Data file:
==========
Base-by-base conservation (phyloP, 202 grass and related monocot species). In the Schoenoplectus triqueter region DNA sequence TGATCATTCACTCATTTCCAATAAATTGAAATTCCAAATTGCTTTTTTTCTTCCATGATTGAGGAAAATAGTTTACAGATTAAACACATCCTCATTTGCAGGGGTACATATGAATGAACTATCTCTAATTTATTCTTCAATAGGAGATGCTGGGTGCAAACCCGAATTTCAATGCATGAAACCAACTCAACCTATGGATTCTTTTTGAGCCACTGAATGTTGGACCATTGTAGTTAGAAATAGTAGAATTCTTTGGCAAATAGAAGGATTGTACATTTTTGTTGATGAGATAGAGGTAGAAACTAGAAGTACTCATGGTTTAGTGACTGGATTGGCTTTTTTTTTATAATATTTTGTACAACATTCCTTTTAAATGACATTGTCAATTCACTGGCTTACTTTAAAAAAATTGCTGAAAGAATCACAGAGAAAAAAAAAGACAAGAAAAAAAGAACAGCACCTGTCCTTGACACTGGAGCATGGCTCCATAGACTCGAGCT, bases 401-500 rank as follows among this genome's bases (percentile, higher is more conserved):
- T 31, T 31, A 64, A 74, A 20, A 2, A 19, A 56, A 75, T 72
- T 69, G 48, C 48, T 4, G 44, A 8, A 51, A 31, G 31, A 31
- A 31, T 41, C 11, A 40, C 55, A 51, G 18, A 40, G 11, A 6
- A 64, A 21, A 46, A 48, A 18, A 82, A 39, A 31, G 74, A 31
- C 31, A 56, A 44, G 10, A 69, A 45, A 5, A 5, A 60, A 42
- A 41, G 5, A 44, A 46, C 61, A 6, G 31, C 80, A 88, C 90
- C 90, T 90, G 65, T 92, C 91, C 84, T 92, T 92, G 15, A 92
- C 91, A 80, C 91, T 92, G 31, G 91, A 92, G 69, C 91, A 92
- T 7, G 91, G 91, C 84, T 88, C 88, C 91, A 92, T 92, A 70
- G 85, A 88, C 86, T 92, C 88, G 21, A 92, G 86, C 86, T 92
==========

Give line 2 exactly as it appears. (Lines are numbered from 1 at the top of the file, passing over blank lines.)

- T 31, T 31, A 64, A 74, A 20, A 2, A 19, A 56, A 75, T 72